Rep. David Jolly (R-FL) joins the ReFormers Caucus

 (Issue One welcomes Rep. David Jolly (R-FL) to the ReFormers Caucus) (Issue One welcomes Rep. David Jolly (R-FL) to the ReFormers Caucus)

Issue One welcomes former Florida Republican Representative David Jolly to the ReFormers Caucus, our bipartisan group of more than 175 former lawmakers assembled to restore our government to the American people.

Rep. Jolly represented Florida’s 13th District from 2014 to 2017, and served on the House Appropriations Committee.

Rep. Jolly explained the disillusionment he went through as a freshman in the House. “You think you get elected to represent 700,000 people,” he said to the Washington Post. “But you actually got elected to be one more marble on our side of the aisle to keep the majority, and to do that you’ve got to go raise $2 million — and that makes members angry.”

After about eighteen months in Congress, Rep. Jolly introduced H.R. 457, pushing a change in House Rules that would require the House to be in session a minimum of forty hours per week while in Washington. “In any other profession, if you spent half your week doing something other than you were hired to do, you’d be fired,” Jolly told CBS News.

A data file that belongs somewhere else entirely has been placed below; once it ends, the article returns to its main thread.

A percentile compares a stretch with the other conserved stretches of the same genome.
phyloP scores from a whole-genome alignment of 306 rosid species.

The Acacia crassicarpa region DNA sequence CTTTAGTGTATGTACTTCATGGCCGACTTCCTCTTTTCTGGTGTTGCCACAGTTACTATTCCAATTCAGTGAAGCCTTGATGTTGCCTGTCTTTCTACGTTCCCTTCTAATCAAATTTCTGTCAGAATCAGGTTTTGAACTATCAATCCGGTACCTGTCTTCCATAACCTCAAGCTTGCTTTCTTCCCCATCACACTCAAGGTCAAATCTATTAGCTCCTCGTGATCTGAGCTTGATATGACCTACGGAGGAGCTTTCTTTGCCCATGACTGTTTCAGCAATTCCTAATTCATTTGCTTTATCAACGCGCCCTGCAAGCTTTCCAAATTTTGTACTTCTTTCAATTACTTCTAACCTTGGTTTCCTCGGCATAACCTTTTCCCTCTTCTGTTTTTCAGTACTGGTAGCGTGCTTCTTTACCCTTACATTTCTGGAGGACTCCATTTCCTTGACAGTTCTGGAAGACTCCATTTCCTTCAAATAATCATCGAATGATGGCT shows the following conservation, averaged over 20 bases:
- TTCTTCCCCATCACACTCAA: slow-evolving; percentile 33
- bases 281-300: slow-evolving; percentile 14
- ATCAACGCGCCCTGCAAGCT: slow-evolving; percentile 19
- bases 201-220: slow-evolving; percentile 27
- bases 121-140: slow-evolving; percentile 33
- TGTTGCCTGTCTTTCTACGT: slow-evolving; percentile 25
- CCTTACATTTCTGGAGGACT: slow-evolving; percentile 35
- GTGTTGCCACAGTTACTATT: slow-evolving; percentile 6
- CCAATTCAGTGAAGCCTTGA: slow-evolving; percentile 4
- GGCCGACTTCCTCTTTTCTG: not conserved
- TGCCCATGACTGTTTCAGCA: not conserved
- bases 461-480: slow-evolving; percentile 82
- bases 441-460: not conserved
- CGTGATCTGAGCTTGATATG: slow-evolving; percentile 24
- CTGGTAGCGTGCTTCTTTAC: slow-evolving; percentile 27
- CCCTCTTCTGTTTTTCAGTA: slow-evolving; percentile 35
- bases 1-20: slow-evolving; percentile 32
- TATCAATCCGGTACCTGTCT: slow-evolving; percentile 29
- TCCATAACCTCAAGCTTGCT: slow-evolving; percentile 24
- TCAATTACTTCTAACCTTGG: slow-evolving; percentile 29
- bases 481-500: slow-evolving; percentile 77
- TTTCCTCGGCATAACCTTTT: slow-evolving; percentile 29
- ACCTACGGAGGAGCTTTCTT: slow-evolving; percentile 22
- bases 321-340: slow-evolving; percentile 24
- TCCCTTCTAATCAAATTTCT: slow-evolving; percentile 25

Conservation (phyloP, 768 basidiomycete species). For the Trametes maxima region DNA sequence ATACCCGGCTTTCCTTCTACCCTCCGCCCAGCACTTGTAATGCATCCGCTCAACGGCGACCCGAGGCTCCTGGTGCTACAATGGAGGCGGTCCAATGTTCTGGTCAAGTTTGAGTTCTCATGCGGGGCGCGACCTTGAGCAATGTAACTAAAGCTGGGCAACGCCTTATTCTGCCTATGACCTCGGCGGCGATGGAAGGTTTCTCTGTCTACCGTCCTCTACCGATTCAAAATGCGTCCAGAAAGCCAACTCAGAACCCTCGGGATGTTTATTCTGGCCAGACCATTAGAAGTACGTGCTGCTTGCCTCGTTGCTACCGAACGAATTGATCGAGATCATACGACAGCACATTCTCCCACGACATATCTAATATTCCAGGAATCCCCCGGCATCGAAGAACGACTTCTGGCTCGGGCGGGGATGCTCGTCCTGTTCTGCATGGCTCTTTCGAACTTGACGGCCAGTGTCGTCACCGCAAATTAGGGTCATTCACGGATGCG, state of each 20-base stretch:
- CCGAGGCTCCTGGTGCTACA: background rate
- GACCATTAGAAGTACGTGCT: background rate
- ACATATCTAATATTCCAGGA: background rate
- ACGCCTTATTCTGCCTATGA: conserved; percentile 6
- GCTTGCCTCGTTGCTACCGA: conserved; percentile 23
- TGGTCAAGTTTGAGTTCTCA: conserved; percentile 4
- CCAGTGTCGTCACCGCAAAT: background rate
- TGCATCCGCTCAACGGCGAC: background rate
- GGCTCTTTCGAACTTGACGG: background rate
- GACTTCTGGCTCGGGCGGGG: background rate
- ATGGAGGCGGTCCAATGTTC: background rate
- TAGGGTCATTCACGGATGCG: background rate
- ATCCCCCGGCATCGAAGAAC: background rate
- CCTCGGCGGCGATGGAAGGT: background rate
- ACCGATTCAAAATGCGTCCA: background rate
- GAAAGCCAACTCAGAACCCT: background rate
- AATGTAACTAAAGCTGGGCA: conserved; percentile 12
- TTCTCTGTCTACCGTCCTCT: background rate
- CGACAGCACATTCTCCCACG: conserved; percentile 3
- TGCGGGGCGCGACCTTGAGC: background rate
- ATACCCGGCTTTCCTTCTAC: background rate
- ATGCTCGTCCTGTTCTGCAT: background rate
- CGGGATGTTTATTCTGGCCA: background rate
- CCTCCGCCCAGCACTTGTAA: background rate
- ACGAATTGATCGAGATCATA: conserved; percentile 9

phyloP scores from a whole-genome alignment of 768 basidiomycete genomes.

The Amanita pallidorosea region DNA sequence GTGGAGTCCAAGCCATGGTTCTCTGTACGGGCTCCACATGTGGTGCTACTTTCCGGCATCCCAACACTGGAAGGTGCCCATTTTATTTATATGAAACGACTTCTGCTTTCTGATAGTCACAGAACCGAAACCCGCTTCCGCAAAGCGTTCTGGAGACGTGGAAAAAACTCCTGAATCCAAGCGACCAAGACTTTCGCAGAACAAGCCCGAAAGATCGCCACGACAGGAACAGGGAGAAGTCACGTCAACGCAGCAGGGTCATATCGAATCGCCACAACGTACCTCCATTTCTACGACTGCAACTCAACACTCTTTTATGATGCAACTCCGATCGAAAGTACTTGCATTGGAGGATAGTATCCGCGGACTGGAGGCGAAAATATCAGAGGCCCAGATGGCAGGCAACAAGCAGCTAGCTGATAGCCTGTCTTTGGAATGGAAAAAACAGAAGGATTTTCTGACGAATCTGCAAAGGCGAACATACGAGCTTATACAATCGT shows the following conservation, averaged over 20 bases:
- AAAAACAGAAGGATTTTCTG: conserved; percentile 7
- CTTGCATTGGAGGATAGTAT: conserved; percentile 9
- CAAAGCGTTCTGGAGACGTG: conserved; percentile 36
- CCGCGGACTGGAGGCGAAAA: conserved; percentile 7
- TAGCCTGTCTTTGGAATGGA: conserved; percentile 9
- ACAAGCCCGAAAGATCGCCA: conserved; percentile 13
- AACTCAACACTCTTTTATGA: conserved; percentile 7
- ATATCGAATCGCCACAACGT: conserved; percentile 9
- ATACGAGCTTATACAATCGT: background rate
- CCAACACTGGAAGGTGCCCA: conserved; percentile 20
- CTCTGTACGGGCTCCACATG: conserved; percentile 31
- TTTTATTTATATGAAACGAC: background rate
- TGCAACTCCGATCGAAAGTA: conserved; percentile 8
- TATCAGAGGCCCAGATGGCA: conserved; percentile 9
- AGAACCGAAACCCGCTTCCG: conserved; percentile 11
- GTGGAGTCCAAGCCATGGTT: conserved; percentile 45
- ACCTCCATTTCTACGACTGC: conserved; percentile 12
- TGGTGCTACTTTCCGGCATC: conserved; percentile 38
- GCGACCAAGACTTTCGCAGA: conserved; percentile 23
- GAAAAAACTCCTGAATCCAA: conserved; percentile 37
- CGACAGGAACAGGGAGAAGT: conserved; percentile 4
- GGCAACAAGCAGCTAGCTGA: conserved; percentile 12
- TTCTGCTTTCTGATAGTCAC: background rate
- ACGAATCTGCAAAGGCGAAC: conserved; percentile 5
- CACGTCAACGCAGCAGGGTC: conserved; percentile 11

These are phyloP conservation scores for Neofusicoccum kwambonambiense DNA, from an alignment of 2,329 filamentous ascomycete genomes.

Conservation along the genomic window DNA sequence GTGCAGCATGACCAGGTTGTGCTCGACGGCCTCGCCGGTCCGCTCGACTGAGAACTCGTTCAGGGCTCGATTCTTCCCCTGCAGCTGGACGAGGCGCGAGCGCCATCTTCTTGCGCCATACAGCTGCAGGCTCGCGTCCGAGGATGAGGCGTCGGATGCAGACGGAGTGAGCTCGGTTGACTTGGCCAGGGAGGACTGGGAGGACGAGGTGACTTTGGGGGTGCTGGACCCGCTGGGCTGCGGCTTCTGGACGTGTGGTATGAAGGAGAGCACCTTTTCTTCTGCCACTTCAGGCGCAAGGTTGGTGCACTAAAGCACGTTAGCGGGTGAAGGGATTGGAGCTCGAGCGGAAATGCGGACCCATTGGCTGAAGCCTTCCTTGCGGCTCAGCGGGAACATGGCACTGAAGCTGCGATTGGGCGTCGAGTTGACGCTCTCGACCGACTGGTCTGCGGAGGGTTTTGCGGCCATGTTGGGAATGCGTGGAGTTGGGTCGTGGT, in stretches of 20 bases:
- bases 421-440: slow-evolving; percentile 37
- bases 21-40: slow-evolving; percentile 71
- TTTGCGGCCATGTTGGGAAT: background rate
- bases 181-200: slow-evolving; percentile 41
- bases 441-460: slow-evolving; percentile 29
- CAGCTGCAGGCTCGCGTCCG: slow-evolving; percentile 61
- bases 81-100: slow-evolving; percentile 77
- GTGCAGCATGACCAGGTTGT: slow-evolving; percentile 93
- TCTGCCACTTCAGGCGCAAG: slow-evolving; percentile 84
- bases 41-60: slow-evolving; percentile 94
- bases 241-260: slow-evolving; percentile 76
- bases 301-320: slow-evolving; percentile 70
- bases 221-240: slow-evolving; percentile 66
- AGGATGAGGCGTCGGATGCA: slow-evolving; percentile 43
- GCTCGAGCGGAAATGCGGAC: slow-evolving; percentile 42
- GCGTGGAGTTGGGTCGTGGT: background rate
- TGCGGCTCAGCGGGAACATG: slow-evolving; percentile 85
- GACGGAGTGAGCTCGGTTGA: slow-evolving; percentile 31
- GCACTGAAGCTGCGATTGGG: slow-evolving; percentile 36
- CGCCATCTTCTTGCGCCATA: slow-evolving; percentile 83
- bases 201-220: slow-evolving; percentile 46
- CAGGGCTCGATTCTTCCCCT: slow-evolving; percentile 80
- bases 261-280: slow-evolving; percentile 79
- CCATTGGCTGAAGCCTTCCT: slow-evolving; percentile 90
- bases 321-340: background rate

In February of the next year, Rep. Jolly sponsored the Stop Act (H.R. 443), a resolution that sought to ban federal elected officials from personally soliciting contributions for any federal election activity. At the time, he acknowledged that this act was not in lieu of substantive reform but rather a wake-up call. “[The act] very simply says, ‘Members of Congress spend too much time raising money and not enough time doing their job,’” Rep. Jolly explained in a 60 Minutes segment. “‘Get back to work. And do your job.’”

Soon after his appearance on 60 Minutes, it was noteworthy that party leaders and the NRCC refused to help Rep. Jolly in his contentious re-election bid against Democrat Charlie Crist. Earlier this month, Rep. Jolly announced the launch of a new Florida-based nonprofit, initially funded by leftover campaign funds. “With Brighter Future, I also hope to demonstrate a commitment to real campaign finance reform,” Rep. Jolly said to Roll Call. “Instead of using unspent money on endless campaign cycles for other candidates, I felt the right thing to do was pour the money back into the community.”

Issue One is delighted that Rep. Jolly brings his unique insight to the movement and welcomes his commitment to restoring trust in our democratic institutions.

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